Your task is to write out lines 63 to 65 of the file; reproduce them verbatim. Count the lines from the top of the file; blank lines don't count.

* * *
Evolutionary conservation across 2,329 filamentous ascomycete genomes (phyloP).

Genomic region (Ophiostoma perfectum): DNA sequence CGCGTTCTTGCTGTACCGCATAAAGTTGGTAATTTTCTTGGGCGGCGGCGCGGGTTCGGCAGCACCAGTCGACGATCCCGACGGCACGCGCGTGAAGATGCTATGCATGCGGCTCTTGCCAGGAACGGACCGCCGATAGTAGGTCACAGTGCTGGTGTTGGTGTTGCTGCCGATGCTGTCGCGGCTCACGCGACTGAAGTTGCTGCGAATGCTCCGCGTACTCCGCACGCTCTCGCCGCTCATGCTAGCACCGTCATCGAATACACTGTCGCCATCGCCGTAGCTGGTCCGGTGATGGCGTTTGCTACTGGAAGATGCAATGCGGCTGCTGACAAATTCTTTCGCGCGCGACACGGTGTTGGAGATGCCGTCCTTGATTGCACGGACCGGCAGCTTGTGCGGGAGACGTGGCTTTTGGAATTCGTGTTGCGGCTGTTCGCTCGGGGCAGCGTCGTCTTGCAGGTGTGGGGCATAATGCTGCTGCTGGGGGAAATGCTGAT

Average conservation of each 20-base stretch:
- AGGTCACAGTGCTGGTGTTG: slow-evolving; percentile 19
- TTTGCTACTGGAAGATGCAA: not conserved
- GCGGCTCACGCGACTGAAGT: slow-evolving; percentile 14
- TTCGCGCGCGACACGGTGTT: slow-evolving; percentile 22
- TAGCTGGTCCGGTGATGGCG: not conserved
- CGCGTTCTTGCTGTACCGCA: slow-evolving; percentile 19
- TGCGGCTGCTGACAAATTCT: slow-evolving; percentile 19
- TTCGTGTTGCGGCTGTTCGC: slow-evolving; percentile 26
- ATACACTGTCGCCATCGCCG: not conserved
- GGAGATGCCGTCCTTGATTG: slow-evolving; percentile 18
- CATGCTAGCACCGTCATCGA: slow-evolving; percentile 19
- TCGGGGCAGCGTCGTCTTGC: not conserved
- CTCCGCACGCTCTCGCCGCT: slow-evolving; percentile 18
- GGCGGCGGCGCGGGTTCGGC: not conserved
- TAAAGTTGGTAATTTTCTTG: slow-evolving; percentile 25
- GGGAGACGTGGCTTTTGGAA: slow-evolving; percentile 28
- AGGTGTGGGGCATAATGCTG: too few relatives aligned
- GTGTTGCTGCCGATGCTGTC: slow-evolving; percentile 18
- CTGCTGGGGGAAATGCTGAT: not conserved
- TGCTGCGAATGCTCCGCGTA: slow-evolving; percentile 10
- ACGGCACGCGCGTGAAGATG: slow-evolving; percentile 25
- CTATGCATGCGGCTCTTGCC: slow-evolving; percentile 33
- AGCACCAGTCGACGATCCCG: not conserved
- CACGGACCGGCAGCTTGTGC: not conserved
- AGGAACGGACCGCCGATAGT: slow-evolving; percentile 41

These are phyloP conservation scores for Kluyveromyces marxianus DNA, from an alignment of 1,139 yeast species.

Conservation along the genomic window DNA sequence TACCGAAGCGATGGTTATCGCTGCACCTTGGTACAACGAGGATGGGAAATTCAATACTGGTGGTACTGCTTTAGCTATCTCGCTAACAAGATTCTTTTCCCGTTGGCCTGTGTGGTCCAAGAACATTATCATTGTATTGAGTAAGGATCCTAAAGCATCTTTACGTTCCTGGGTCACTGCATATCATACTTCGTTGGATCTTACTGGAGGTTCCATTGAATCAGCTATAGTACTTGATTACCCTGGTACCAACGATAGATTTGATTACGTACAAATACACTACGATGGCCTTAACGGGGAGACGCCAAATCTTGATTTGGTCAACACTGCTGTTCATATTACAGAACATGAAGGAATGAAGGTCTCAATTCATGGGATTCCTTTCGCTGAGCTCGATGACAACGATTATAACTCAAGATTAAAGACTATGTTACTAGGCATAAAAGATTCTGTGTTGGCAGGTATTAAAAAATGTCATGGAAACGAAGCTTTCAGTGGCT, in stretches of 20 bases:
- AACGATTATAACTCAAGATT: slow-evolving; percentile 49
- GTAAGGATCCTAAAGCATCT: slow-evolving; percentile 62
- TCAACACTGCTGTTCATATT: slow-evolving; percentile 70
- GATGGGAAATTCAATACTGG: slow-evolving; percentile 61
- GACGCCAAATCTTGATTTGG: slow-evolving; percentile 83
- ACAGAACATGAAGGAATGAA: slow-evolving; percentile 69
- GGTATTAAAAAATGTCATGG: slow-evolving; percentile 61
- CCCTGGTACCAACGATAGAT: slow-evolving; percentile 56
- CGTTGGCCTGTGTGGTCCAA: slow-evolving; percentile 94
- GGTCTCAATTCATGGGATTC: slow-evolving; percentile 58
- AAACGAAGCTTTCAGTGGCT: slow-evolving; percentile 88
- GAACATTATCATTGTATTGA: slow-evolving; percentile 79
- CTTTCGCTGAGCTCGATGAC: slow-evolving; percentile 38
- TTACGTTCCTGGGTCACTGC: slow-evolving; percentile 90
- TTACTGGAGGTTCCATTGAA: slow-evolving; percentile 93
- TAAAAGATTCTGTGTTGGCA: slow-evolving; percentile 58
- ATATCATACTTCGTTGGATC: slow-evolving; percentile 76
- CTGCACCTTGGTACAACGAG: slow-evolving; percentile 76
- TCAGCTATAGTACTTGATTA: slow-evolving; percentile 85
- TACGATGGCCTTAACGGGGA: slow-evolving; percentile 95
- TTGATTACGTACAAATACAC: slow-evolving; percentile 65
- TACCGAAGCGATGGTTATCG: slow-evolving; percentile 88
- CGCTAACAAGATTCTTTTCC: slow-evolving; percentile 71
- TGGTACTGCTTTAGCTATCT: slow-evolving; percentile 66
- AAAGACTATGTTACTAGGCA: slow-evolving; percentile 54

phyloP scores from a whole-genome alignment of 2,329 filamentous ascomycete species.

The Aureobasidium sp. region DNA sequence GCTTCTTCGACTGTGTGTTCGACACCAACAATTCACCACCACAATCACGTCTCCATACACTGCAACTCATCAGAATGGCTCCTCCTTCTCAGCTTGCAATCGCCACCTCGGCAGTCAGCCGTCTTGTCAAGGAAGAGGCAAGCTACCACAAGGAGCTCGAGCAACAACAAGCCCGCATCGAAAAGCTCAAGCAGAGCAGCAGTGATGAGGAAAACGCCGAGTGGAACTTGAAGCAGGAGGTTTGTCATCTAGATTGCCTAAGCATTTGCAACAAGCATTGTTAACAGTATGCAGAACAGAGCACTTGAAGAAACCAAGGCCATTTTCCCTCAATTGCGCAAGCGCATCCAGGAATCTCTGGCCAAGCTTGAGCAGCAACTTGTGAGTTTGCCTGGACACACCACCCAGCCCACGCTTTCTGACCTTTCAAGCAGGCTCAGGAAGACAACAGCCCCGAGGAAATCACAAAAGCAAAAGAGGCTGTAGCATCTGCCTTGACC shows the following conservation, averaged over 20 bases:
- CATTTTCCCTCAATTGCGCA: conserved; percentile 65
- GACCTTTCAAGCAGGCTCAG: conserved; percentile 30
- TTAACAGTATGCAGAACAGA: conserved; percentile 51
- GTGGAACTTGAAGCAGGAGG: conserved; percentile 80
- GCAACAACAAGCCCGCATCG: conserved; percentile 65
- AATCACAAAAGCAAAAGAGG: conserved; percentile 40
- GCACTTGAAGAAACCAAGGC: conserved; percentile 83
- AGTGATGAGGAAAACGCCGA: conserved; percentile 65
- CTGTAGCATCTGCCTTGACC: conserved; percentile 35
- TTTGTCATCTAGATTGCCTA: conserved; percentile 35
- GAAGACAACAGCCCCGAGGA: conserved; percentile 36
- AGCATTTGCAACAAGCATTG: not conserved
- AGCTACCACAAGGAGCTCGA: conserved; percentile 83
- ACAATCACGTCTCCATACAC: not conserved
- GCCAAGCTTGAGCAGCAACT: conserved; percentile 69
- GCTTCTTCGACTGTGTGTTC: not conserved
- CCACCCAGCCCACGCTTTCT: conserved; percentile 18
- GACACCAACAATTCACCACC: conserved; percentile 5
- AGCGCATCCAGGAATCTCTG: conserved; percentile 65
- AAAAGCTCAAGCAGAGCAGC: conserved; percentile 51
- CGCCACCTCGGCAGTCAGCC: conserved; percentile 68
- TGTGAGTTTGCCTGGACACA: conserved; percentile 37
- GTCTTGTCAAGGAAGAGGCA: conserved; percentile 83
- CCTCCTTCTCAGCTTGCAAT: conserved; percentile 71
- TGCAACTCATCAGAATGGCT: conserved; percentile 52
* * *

- AATCACAAAAGCAAAAGAGG: conserved; percentile 40
- GCACTTGAAGAAACCAAGGC: conserved; percentile 83
- AGTGATGAGGAAAACGCCGA: conserved; percentile 65